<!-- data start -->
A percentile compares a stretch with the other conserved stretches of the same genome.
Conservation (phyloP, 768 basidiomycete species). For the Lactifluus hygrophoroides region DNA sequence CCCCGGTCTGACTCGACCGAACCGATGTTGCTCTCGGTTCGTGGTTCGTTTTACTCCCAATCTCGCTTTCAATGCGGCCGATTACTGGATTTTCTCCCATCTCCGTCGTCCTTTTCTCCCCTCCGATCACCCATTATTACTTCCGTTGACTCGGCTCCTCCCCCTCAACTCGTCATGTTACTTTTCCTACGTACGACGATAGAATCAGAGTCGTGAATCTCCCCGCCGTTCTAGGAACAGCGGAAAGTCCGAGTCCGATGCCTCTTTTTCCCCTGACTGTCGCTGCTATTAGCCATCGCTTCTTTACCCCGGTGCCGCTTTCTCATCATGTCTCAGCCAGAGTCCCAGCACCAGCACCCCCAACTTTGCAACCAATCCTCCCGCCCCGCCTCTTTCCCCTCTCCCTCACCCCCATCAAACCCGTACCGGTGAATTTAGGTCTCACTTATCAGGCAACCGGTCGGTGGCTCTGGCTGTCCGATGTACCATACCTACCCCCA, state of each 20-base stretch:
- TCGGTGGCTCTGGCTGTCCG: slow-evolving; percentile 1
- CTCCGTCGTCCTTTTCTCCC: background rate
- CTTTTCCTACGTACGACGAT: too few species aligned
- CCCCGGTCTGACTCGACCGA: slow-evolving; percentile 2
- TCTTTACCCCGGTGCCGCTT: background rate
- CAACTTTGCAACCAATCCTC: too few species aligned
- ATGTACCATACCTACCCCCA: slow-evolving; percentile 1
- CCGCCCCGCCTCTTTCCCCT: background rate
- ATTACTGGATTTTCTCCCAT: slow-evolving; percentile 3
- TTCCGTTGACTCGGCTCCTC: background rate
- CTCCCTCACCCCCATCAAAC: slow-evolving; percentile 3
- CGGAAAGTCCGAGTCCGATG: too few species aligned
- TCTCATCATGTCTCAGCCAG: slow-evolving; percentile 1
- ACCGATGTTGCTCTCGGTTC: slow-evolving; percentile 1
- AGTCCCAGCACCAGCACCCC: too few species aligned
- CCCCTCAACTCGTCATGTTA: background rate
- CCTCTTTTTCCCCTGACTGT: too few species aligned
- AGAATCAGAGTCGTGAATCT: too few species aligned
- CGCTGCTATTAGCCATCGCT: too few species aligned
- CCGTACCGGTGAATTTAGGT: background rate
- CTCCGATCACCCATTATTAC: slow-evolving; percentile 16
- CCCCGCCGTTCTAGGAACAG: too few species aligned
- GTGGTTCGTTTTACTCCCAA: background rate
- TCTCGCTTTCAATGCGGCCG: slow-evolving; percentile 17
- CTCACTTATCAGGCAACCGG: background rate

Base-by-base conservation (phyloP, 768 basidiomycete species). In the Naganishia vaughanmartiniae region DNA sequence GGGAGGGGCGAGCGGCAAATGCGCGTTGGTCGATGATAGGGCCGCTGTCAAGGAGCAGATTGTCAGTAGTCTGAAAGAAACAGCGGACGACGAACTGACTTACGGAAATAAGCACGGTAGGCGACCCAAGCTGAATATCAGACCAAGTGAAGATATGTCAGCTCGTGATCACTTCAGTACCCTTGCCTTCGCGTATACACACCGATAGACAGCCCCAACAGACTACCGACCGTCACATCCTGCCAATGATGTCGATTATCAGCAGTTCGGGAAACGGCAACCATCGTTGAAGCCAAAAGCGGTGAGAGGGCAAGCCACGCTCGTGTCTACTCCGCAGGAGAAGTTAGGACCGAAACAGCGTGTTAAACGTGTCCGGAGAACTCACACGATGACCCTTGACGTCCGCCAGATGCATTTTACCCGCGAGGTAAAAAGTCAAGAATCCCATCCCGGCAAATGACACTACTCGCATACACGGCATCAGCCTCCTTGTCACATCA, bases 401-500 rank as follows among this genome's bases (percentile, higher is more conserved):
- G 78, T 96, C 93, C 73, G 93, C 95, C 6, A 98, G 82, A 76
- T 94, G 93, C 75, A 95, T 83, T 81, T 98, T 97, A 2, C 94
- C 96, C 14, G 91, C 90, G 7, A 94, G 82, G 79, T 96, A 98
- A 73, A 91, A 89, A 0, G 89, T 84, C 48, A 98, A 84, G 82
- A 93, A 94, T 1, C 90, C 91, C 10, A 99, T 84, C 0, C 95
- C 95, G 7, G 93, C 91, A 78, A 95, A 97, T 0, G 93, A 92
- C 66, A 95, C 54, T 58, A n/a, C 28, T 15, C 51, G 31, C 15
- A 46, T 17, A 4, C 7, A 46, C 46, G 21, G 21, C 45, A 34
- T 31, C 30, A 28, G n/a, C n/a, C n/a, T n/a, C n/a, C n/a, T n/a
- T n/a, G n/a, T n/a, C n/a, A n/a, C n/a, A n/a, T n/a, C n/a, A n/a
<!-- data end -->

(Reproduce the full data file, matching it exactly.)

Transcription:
A percentile compares a stretch with the other conserved stretches of the same genome.
Conservation (phyloP, 768 basidiomycete species). For the Lactifluus hygrophoroides region DNA sequence CCCCGGTCTGACTCGACCGAACCGATGTTGCTCTCGGTTCGTGGTTCGTTTTACTCCCAATCTCGCTTTCAATGCGGCCGATTACTGGATTTTCTCCCATCTCCGTCGTCCTTTTCTCCCCTCCGATCACCCATTATTACTTCCGTTGACTCGGCTCCTCCCCCTCAACTCGTCATGTTACTTTTCCTACGTACGACGATAGAATCAGAGTCGTGAATCTCCCCGCCGTTCTAGGAACAGCGGAAAGTCCGAGTCCGATGCCTCTTTTTCCCCTGACTGTCGCTGCTATTAGCCATCGCTTCTTTACCCCGGTGCCGCTTTCTCATCATGTCTCAGCCAGAGTCCCAGCACCAGCACCCCCAACTTTGCAACCAATCCTCCCGCCCCGCCTCTTTCCCCTCTCCCTCACCCCCATCAAACCCGTACCGGTGAATTTAGGTCTCACTTATCAGGCAACCGGTCGGTGGCTCTGGCTGTCCGATGTACCATACCTACCCCCA, state of each 20-base stretch:
- TCGGTGGCTCTGGCTGTCCG: slow-evolving; percentile 1
- CTCCGTCGTCCTTTTCTCCC: background rate
- CTTTTCCTACGTACGACGAT: too few species aligned
- CCCCGGTCTGACTCGACCGA: slow-evolving; percentile 2
- TCTTTACCCCGGTGCCGCTT: background rate
- CAACTTTGCAACCAATCCTC: too few species aligned
- ATGTACCATACCTACCCCCA: slow-evolving; percentile 1
- CCGCCCCGCCTCTTTCCCCT: background rate
- ATTACTGGATTTTCTCCCAT: slow-evolving; percentile 3
- TTCCGTTGACTCGGCTCCTC: background rate
- CTCCCTCACCCCCATCAAAC: slow-evolving; percentile 3
- CGGAAAGTCCGAGTCCGATG: too few species aligned
- TCTCATCATGTCTCAGCCAG: slow-evolving; percentile 1
- ACCGATGTTGCTCTCGGTTC: slow-evolving; percentile 1
- AGTCCCAGCACCAGCACCCC: too few species aligned
- CCCCTCAACTCGTCATGTTA: background rate
- CCTCTTTTTCCCCTGACTGT: too few species aligned
- AGAATCAGAGTCGTGAATCT: too few species aligned
- CGCTGCTATTAGCCATCGCT: too few species aligned
- CCGTACCGGTGAATTTAGGT: background rate
- CTCCGATCACCCATTATTAC: slow-evolving; percentile 16
- CCCCGCCGTTCTAGGAACAG: too few species aligned
- GTGGTTCGTTTTACTCCCAA: background rate
- TCTCGCTTTCAATGCGGCCG: slow-evolving; percentile 17
- CTCACTTATCAGGCAACCGG: background rate

Base-by-base conservation (phyloP, 768 basidiomycete species). In the Naganishia vaughanmartiniae region DNA sequence GGGAGGGGCGAGCGGCAAATGCGCGTTGGTCGATGATAGGGCCGCTGTCAAGGAGCAGATTGTCAGTAGTCTGAAAGAAACAGCGGACGACGAACTGACTTACGGAAATAAGCACGGTAGGCGACCCAAGCTGAATATCAGACCAAGTGAAGATATGTCAGCTCGTGATCACTTCAGTACCCTTGCCTTCGCGTATACACACCGATAGACAGCCCCAACAGACTACCGACCGTCACATCCTGCCAATGATGTCGATTATCAGCAGTTCGGGAAACGGCAACCATCGTTGAAGCCAAAAGCGGTGAGAGGGCAAGCCACGCTCGTGTCTACTCCGCAGGAGAAGTTAGGACCGAAACAGCGTGTTAAACGTGTCCGGAGAACTCACACGATGACCCTTGACGTCCGCCAGATGCATTTTACCCGCGAGGTAAAAAGTCAAGAATCCCATCCCGGCAAATGACACTACTCGCATACACGGCATCAGCCTCCTTGTCACATCA, bases 401-500 rank as follows among this genome's bases (percentile, higher is more conserved):
- G 78, T 96, C 93, C 73, G 93, C 95, C 6, A 98, G 82, A 76
- T 94, G 93, C 75, A 95, T 83, T 81, T 98, T 97, A 2, C 94
- C 96, C 14, G 91, C 90, G 7, A 94, G 82, G 79, T 96, A 98
- A 73, A 91, A 89, A 0, G 89, T 84, C 48, A 98, A 84, G 82
- A 93, A 94, T 1, C 90, C 91, C 10, A 99, T 84, C 0, C 95
- C 95, G 7, G 93, C 91, A 78, A 95, A 97, T 0, G 93, A 92
- C 66, A 95, C 54, T 58, A n/a, C 28, T 15, C 51, G 31, C 15
- A 46, T 17, A 4, C 7, A 46, C 46, G 21, G 21, C 45, A 34
- T 31, C 30, A 28, G n/a, C n/a, C n/a, T n/a, C n/a, C n/a, T n/a
- T n/a, G n/a, T n/a, C n/a, A n/a, C n/a, A n/a, T n/a, C n/a, A n/a